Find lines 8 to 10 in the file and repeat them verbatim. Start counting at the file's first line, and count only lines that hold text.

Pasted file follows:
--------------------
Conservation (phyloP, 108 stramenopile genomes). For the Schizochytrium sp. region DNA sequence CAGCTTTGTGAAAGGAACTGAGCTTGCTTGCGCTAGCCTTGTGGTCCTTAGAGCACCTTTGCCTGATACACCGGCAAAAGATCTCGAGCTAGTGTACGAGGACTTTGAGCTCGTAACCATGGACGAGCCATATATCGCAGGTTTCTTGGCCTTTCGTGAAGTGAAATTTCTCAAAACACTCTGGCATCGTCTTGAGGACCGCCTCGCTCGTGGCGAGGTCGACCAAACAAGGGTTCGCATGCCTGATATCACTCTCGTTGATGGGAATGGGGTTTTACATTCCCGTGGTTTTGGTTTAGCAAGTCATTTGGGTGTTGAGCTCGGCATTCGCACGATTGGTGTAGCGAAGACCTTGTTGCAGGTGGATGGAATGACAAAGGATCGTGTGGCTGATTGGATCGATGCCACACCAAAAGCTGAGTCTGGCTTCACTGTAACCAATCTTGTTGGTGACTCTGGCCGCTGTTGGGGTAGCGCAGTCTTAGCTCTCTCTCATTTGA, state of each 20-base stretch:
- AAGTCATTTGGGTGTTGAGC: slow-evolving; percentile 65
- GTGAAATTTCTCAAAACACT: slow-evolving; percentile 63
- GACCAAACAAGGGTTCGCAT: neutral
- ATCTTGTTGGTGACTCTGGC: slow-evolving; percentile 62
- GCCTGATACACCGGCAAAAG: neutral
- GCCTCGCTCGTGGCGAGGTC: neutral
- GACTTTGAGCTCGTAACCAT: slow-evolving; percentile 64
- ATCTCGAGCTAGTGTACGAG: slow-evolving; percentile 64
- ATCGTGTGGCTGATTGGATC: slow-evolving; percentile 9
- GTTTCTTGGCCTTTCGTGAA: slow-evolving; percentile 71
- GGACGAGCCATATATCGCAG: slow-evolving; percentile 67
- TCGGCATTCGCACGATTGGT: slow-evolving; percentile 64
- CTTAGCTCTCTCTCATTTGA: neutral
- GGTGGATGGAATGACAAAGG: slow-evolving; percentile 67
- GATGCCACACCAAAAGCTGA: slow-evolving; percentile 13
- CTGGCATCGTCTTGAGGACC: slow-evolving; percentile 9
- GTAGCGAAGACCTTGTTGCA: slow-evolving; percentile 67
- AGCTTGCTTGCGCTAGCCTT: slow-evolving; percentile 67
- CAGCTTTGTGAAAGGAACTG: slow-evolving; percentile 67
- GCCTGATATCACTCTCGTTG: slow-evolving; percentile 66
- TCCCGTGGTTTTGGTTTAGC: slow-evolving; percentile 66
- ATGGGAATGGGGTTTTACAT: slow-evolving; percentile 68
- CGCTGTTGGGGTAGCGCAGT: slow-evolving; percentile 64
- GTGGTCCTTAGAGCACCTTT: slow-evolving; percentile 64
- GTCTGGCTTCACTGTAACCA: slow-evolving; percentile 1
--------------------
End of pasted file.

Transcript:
- GACTTTGAGCTCGTAACCAT: slow-evolving; percentile 64
- ATCTCGAGCTAGTGTACGAG: slow-evolving; percentile 64
- ATCGTGTGGCTGATTGGATC: slow-evolving; percentile 9